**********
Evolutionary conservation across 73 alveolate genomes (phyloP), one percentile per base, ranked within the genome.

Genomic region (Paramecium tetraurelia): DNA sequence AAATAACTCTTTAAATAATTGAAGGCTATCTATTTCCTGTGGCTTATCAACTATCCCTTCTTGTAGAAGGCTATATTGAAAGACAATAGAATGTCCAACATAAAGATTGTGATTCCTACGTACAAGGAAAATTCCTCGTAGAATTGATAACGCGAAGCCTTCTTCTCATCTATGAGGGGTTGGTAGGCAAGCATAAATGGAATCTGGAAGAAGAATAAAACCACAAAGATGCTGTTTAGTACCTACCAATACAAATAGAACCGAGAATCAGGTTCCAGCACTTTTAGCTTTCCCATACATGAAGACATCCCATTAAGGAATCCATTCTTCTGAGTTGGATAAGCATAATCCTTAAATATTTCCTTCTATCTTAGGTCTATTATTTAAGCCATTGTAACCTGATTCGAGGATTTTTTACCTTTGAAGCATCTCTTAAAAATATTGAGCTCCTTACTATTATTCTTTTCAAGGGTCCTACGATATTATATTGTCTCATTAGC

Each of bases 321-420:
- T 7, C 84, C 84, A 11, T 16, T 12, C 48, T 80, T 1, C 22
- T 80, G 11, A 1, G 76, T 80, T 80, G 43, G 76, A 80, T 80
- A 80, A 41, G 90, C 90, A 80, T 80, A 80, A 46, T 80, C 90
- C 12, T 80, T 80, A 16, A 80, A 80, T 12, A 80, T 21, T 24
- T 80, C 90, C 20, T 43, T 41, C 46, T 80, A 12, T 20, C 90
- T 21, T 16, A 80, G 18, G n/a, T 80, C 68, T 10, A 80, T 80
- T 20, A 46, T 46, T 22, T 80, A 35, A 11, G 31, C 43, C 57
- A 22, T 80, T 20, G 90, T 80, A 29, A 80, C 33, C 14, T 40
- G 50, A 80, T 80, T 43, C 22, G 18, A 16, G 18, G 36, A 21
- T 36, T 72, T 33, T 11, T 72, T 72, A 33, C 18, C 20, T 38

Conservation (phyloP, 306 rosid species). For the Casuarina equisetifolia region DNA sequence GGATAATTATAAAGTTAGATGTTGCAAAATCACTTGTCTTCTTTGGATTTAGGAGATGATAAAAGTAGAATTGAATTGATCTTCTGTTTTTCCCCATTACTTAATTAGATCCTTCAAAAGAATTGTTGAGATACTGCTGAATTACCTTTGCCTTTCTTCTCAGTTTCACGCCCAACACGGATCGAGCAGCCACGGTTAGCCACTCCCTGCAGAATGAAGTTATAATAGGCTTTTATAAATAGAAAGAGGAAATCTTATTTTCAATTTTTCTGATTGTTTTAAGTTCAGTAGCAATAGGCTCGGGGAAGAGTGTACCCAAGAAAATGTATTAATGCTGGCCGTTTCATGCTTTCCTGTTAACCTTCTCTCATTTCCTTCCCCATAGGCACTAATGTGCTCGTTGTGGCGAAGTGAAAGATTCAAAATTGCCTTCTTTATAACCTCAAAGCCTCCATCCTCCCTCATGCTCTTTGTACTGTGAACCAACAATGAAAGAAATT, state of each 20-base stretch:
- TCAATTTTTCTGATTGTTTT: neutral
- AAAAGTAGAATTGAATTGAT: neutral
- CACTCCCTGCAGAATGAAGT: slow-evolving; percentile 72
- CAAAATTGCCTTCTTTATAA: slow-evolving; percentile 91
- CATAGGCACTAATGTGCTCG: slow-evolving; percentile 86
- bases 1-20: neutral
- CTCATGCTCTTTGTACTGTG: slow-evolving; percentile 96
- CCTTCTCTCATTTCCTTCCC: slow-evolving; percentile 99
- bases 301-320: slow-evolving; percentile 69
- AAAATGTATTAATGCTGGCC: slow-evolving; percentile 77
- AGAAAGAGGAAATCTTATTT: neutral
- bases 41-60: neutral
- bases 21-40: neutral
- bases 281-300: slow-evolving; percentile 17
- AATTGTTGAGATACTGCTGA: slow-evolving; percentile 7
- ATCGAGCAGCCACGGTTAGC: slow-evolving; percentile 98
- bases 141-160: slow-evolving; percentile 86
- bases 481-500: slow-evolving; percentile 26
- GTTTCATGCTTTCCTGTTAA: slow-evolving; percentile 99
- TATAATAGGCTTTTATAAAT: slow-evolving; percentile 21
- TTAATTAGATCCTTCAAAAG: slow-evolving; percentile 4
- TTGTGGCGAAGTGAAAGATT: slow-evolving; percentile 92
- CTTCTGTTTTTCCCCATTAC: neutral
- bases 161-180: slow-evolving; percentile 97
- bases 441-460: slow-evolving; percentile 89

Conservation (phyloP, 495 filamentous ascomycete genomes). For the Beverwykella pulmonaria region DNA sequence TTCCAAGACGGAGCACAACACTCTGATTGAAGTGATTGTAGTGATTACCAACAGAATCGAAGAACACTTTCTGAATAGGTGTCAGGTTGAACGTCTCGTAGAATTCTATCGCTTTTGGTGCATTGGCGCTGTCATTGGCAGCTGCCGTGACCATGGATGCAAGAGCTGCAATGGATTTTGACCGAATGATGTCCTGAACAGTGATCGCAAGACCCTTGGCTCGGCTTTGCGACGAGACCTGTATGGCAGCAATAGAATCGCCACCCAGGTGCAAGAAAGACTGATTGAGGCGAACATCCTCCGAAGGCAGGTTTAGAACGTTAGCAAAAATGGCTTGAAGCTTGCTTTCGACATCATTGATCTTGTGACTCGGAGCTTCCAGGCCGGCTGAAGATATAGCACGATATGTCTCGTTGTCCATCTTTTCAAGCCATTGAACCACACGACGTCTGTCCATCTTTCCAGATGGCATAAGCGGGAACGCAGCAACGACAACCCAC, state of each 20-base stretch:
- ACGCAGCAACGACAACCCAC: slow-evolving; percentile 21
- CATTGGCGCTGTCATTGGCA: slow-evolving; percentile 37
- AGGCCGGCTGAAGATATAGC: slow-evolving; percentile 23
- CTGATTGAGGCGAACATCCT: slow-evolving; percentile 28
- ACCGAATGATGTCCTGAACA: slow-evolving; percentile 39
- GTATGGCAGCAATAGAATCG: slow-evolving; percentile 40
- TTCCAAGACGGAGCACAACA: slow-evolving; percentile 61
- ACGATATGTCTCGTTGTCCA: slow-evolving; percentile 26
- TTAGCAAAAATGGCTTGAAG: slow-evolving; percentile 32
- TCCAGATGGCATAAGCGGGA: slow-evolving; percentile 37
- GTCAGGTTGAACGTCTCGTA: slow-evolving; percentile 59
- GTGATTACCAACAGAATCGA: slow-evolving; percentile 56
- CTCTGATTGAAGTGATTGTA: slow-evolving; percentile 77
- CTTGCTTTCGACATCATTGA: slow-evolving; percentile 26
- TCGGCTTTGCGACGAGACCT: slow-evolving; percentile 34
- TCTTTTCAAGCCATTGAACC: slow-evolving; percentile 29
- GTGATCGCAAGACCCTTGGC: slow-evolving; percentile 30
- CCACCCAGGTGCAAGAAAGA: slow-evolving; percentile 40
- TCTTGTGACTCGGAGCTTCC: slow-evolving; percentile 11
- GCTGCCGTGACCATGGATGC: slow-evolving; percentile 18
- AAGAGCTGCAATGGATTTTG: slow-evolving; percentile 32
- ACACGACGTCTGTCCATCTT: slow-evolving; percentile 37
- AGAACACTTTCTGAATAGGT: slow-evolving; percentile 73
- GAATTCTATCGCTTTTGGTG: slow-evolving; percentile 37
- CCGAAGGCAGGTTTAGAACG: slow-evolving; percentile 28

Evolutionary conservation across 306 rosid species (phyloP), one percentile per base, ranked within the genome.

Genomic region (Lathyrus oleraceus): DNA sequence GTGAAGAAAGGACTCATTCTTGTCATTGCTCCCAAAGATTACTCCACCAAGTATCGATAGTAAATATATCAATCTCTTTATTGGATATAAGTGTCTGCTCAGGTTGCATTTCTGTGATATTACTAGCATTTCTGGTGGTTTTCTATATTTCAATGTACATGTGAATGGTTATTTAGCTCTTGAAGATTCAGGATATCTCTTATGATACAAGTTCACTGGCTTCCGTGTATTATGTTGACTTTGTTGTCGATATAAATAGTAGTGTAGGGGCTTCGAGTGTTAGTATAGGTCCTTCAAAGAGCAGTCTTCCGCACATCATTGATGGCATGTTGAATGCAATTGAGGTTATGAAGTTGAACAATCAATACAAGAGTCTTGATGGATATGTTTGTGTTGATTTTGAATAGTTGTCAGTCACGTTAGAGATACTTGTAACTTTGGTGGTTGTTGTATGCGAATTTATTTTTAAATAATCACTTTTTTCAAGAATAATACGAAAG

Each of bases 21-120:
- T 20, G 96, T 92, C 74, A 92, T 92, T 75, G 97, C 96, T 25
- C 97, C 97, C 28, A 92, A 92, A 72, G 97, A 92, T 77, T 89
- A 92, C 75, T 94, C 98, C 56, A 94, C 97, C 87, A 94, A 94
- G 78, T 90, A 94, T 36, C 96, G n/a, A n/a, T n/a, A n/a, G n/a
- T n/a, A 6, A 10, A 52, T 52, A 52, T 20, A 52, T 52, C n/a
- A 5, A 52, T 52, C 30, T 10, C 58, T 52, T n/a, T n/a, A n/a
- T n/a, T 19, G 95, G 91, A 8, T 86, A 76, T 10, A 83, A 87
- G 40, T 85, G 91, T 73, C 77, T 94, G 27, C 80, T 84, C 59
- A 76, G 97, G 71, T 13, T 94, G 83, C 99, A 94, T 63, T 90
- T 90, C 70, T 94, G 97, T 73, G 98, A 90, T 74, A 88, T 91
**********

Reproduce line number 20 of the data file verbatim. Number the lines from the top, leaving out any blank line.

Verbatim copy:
- bases 1-20: neutral